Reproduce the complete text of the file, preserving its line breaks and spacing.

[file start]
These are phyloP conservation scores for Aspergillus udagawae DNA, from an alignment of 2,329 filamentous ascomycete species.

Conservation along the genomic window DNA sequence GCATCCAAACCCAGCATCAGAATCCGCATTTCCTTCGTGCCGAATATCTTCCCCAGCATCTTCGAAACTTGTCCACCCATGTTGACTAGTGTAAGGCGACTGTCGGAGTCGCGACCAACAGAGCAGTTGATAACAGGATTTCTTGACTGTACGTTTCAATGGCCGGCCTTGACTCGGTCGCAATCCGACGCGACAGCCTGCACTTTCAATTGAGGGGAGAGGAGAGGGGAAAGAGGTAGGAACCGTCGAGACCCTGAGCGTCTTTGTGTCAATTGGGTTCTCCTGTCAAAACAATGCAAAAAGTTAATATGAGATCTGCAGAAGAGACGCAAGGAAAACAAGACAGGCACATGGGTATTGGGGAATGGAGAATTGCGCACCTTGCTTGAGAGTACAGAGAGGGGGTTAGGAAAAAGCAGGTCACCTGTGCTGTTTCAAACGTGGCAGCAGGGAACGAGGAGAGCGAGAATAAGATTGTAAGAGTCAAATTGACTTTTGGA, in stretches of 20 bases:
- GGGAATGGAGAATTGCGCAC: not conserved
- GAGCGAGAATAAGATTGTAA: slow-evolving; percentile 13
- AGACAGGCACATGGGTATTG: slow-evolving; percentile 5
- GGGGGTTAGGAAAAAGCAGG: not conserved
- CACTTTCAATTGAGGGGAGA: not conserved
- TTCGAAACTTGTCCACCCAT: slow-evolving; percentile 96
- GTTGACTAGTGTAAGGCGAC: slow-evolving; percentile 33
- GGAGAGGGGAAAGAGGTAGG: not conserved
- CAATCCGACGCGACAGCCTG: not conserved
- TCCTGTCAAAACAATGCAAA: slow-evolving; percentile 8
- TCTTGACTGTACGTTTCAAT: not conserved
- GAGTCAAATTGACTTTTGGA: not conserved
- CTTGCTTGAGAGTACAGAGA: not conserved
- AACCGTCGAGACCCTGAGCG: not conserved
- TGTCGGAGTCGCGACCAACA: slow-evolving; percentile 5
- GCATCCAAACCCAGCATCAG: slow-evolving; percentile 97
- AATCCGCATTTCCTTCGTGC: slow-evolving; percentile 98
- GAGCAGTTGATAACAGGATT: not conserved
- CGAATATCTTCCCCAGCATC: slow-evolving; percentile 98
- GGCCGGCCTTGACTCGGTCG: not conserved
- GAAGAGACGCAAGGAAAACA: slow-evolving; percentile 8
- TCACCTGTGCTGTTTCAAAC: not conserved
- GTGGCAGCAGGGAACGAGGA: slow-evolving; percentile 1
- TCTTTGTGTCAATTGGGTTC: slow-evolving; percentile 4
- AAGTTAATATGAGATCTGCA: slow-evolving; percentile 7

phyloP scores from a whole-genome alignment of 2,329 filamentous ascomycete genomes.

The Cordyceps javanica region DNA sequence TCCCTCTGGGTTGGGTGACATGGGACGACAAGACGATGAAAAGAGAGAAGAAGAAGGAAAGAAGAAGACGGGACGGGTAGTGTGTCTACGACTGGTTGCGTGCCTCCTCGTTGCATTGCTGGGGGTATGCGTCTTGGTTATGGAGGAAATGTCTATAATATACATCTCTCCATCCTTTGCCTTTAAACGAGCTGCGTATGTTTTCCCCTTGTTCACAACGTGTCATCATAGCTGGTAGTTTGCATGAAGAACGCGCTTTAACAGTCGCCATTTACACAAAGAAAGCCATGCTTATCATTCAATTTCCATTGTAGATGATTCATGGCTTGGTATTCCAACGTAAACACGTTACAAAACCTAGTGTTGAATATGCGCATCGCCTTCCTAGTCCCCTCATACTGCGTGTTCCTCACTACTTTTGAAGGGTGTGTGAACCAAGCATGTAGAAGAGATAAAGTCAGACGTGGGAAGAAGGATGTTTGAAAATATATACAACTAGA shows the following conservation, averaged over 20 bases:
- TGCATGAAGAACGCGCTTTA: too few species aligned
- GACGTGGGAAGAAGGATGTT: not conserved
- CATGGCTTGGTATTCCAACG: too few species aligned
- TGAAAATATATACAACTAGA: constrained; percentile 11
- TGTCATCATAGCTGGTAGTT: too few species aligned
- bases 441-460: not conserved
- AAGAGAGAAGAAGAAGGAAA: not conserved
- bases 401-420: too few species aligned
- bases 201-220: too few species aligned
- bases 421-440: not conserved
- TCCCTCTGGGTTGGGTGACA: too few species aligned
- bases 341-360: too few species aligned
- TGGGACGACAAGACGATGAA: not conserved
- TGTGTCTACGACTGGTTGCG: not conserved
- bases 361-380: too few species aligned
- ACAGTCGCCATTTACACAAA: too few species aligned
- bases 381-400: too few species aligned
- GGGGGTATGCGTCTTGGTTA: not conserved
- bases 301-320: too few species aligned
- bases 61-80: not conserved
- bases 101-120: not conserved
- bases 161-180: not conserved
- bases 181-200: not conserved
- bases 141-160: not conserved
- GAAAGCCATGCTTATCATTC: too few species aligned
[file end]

These are phyloP conservation scores for Aspergillus udagawae DNA, from an alignment of 2,329 filamentous ascomycete species.

Conservation along the genomic window DNA sequence GCATCCAAACCCAGCATCAGAATCCGCATTTCCTTCGTGCCGAATATCTTCCCCAGCATCTTCGAAACTTGTCCACCCATGTTGACTAGTGTAAGGCGACTGTCGGAGTCGCGACCAACAGAGCAGTTGATAACAGGATTTCTTGACTGTACGTTTCAATGGCCGGCCTTGACTCGGTCGCAATCCGACGCGACAGCCTGCACTTTCAATTGAGGGGAGAGGAGAGGGGAAAGAGGTAGGAACCGTCGAGACCCTGAGCGTCTTTGTGTCAATTGGGTTCTCCTGTCAAAACAATGCAAAAAGTTAATATGAGATCTGCAGAAGAGACGCAAGGAAAACAAGACAGGCACATGGGTATTGGGGAATGGAGAATTGCGCACCTTGCTTGAGAGTACAGAGAGGGGGTTAGGAAAAAGCAGGTCACCTGTGCTGTTTCAAACGTGGCAGCAGGGAACGAGGAGAGCGAGAATAAGATTGTAAGAGTCAAATTGACTTTTGGA, in stretches of 20 bases:
- GGGAATGGAGAATTGCGCAC: not conserved
- GAGCGAGAATAAGATTGTAA: slow-evolving; percentile 13
- AGACAGGCACATGGGTATTG: slow-evolving; percentile 5
- GGGGGTTAGGAAAAAGCAGG: not conserved
- CACTTTCAATTGAGGGGAGA: not conserved
- TTCGAAACTTGTCCACCCAT: slow-evolving; percentile 96
- GTTGACTAGTGTAAGGCGAC: slow-evolving; percentile 33
- GGAGAGGGGAAAGAGGTAGG: not conserved
- CAATCCGACGCGACAGCCTG: not conserved
- TCCTGTCAAAACAATGCAAA: slow-evolving; percentile 8
- TCTTGACTGTACGTTTCAAT: not conserved
- GAGTCAAATTGACTTTTGGA: not conserved
- CTTGCTTGAGAGTACAGAGA: not conserved
- AACCGTCGAGACCCTGAGCG: not conserved
- TGTCGGAGTCGCGACCAACA: slow-evolving; percentile 5
- GCATCCAAACCCAGCATCAG: slow-evolving; percentile 97
- AATCCGCATTTCCTTCGTGC: slow-evolving; percentile 98
- GAGCAGTTGATAACAGGATT: not conserved
- CGAATATCTTCCCCAGCATC: slow-evolving; percentile 98
- GGCCGGCCTTGACTCGGTCG: not conserved
- GAAGAGACGCAAGGAAAACA: slow-evolving; percentile 8
- TCACCTGTGCTGTTTCAAAC: not conserved
- GTGGCAGCAGGGAACGAGGA: slow-evolving; percentile 1
- TCTTTGTGTCAATTGGGTTC: slow-evolving; percentile 4
- AAGTTAATATGAGATCTGCA: slow-evolving; percentile 7

phyloP scores from a whole-genome alignment of 2,329 filamentous ascomycete genomes.

The Cordyceps javanica region DNA sequence TCCCTCTGGGTTGGGTGACATGGGACGACAAGACGATGAAAAGAGAGAAGAAGAAGGAAAGAAGAAGACGGGACGGGTAGTGTGTCTACGACTGGTTGCGTGCCTCCTCGTTGCATTGCTGGGGGTATGCGTCTTGGTTATGGAGGAAATGTCTATAATATACATCTCTCCATCCTTTGCCTTTAAACGAGCTGCGTATGTTTTCCCCTTGTTCACAACGTGTCATCATAGCTGGTAGTTTGCATGAAGAACGCGCTTTAACAGTCGCCATTTACACAAAGAAAGCCATGCTTATCATTCAATTTCCATTGTAGATGATTCATGGCTTGGTATTCCAACGTAAACACGTTACAAAACCTAGTGTTGAATATGCGCATCGCCTTCCTAGTCCCCTCATACTGCGTGTTCCTCACTACTTTTGAAGGGTGTGTGAACCAAGCATGTAGAAGAGATAAAGTCAGACGTGGGAAGAAGGATGTTTGAAAATATATACAACTAGA shows the following conservation, averaged over 20 bases:
- TGCATGAAGAACGCGCTTTA: too few species aligned
- GACGTGGGAAGAAGGATGTT: not conserved
- CATGGCTTGGTATTCCAACG: too few species aligned
- TGAAAATATATACAACTAGA: constrained; percentile 11
- TGTCATCATAGCTGGTAGTT: too few species aligned
- bases 441-460: not conserved
- AAGAGAGAAGAAGAAGGAAA: not conserved
- bases 401-420: too few species aligned
- bases 201-220: too few species aligned
- bases 421-440: not conserved
- TCCCTCTGGGTTGGGTGACA: too few species aligned
- bases 341-360: too few species aligned
- TGGGACGACAAGACGATGAA: not conserved
- TGTGTCTACGACTGGTTGCG: not conserved
- bases 361-380: too few species aligned
- ACAGTCGCCATTTACACAAA: too few species aligned
- bases 381-400: too few species aligned
- GGGGGTATGCGTCTTGGTTA: not conserved
- bases 301-320: too few species aligned
- bases 61-80: not conserved
- bases 101-120: not conserved
- bases 161-180: not conserved
- bases 181-200: not conserved
- bases 141-160: not conserved
- GAAAGCCATGCTTATCATTC: too few species aligned